Or watch the video I created around this blog post on my YouTube Channel:
In 2007, New York Times best-selling author, entrepreneur, and podcaster, Tim Ferriss, published his first book, The 4-Hour Workweek.
The book’s provocative title drew a massive global audience…
I mean, who doesn’t want a 4-hour workweek?
You might be thinking, how is it even possible to run a business and generate a comfortable income from just 4 hours of work per week? I want to show you why, even if you want this kind of lifestyle, it’s probably not a good idea for the long term.
The Internet Lifestyle
Reclining in your sun-lounger on the pearly white sands of a quiet beach, sipping ice-cold Mai Tais while your business spits out cash––that is the pipe dream for many aspiring online entrepreneurs.
It makes sense, right? Your business, your products, and your team are all managed online without any physical location. You can bask in the sunshine all day long.
When I first started running my own business, all I could think of was the amazing adventures that would be possible when my business was operating efficiently without me. But I quickly realized this was no trivial task. It was going to take countless hours––day-in, day-out––building a scalable product or service, figuring out how to make sales consistently, and recruiting and training a rock-star team.
What most people fail to understand––and what Ferriss does a great job of emphasizing in his book––is the incredible amount of effort needed to reach a point when you’re only working a few hours a week. If it’s your first time venturing out into the world of online business, it could take a couple years to finally get enough knowledge and experience to create something that requires only a few hours per week to manage.
The Real Message Behind The Book
I firmly believe that the 4-hour workweek is possible. It took me about five years and countless failed businesses to finally create something that requires only about an hour a day to keep my clients and bank account happy.
When you launch any new business, you need to find a product or service that people are willing to pay money for––usually to solve some kind of problem––and that you can deliver. You have to create a way to acquire new clients to funnel into your online business machine, which should be able to operate autonomously.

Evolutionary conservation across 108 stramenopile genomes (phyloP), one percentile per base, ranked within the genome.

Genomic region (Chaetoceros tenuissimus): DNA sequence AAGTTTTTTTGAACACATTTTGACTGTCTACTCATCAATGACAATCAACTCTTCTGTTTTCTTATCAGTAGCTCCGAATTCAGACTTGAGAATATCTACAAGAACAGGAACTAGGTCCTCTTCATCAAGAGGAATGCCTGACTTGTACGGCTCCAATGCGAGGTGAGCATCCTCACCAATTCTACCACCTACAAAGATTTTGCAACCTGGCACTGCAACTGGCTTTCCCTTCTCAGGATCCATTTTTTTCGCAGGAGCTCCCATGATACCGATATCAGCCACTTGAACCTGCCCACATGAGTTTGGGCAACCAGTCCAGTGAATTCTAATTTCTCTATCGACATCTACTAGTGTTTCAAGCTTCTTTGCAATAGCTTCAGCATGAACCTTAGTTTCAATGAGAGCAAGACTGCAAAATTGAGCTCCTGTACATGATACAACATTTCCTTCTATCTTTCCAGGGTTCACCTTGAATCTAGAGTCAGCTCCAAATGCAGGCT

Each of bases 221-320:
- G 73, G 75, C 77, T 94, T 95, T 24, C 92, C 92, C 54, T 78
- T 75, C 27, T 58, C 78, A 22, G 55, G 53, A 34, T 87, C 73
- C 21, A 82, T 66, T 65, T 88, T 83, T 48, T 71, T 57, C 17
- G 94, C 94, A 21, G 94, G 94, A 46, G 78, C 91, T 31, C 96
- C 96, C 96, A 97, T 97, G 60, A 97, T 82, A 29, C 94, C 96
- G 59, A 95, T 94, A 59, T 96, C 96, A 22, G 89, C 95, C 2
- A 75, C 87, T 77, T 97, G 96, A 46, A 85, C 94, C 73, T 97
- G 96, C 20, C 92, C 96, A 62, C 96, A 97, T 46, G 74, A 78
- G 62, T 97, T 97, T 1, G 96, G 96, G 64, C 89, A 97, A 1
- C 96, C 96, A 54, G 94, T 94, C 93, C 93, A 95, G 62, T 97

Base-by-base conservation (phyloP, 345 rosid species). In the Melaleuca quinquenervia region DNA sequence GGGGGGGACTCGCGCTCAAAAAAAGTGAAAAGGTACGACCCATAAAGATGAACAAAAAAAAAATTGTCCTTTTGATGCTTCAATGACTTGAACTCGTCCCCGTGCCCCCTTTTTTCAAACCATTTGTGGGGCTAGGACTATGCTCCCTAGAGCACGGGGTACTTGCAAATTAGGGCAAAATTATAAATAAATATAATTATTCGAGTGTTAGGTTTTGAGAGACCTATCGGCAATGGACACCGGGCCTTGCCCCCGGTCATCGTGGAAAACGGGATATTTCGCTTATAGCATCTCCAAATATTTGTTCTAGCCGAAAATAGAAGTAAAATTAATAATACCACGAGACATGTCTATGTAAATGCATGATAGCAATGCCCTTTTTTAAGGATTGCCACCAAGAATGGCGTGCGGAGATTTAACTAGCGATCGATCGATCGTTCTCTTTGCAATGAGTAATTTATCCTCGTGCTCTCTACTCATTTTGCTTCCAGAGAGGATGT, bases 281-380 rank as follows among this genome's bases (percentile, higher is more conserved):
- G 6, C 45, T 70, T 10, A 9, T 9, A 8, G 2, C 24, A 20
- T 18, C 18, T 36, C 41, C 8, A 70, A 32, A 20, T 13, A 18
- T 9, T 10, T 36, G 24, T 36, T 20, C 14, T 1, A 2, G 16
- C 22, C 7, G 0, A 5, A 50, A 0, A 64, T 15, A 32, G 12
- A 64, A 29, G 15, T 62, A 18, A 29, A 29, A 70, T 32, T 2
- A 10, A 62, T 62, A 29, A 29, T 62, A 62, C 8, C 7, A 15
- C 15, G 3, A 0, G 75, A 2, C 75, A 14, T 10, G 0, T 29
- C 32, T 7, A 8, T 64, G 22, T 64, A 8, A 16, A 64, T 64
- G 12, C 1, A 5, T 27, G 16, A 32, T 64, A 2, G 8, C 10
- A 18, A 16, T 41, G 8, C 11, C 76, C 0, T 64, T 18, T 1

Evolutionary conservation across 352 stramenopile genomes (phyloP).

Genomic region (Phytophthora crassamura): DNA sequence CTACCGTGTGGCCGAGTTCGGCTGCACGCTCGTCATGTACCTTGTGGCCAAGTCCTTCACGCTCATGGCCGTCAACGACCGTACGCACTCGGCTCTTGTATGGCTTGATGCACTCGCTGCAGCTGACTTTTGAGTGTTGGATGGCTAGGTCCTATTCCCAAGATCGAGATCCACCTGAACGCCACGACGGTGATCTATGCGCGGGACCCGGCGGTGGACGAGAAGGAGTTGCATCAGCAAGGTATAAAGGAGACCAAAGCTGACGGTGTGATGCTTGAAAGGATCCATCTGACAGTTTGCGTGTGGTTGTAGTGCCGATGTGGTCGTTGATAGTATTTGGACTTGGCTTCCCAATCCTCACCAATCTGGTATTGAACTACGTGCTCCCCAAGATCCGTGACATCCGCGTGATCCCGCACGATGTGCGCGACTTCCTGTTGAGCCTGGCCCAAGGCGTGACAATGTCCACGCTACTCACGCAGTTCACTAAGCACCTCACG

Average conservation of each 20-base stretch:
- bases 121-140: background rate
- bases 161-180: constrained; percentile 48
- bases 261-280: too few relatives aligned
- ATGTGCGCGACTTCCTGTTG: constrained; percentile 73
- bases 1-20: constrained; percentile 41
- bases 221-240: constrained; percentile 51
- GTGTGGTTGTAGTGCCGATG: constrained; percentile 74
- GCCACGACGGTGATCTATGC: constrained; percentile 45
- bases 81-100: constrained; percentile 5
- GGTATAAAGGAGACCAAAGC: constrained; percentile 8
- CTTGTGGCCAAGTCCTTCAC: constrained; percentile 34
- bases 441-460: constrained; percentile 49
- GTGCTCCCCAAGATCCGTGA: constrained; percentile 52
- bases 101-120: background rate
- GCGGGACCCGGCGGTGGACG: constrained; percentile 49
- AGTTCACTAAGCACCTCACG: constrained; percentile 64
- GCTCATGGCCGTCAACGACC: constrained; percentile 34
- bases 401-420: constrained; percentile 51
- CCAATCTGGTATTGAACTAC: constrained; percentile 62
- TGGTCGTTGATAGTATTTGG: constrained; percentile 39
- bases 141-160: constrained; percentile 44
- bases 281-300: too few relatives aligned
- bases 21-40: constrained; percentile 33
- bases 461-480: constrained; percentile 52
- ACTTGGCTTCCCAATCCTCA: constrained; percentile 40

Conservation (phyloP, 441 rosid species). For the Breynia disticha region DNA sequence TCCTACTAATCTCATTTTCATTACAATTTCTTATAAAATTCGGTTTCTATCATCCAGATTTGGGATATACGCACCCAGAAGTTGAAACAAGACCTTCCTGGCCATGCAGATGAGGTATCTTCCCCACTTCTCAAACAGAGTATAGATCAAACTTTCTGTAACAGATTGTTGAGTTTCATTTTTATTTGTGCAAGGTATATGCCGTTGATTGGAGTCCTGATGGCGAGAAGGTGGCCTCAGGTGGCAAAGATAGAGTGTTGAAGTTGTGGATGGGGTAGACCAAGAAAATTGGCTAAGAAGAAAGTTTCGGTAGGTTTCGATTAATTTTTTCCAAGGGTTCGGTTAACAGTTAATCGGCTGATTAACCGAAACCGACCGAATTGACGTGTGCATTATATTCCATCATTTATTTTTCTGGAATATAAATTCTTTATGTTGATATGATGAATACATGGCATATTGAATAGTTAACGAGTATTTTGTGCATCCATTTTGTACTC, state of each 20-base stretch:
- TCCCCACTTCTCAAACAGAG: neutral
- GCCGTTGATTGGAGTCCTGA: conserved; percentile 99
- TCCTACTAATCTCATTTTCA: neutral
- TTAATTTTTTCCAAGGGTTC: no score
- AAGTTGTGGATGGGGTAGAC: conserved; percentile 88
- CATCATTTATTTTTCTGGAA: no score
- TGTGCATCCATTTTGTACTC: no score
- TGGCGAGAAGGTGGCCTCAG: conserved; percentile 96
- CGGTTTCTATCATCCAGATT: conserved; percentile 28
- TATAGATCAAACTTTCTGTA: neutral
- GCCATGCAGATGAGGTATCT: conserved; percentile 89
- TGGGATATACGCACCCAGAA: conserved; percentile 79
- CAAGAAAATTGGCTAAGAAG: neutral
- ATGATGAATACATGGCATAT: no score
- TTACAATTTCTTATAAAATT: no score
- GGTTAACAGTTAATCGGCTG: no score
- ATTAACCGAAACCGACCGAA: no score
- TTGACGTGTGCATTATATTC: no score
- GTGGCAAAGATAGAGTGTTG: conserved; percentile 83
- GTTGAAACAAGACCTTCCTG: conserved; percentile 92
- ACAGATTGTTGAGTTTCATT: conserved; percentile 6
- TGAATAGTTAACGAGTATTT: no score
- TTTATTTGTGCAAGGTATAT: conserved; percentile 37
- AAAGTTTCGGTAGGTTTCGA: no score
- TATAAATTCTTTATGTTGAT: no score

If you’ve never done any of this before, it’s going to take a lot of time, trial, and error. But once you figure all that stuff out, you might eventually be in a position where you’re working 4 hours or less per week.
But what’s more important is the wisdom you gain from every setback and failure. You are, after all, launching an online business from scratch, possibly for the first time, with no way to know for sure that it’s all going to work out. This is the real value you get from becoming an entrepreneur and optimizing your business. You learn so much about yourself and what you’re working on, even if everything comes crashing down.
Why No-One “Really” Wants a 4-Hour Workweek
I have always said to myself, “I’m building this business so I can have the money to pursue all the crazy adventures I have been dreaming about.”
This kind of financial motivation is great when you’re just getting started, but once you’ve reached a certain level of financial freedom, your attention shifts towards purpose and mastery.
So, what if your life WAS your work?
Let me explain what I mean by that.
What if you could set-up your life up in such a way that you get to do all the things you love, and money turns up as a by-product of your creative expression? For me this would include writing, playing guitar, paragliding, or freediving.
How do you create a life that ensures almost everything you do is some form of creative expression?
I know that’s a pretty big leap, but once you make enough money to do all the things you want, you start to think about how to turn your work into play. Doing something just for the money quickly becomes unfulfilling.
Finding Your Creative Outlet
Most people are happier when they work on projects, ideas, or businesses that they are passionate about. They will happily “work” 15 hour days without question. How are you ever going to get good at something if you don’t put in the hours refining your craft?
If you really want to work 4 hours per week, I’d seriously be questioning why you want to spend as little time as possible working on your business? It might be a good idea in the short term so you can tick off some things on your bucket list, but at the end of the day, humans thrive off challenge, creativity, focus, and commitment. You are not going to experience these things if you’re not more involved in your business.
Take your experience and skills for building a self-sustaining business and apply it to something you love and want to master, and go all in on it.
Yes, you will have to work more than 4 hours per week.
Heck, you’ll probably be putting in long hours almost every day of the week.
But when your work becomes your creative outlet, you are no longer hustling or grinding to make money, you are operating in your sweet-spot, doing what you love.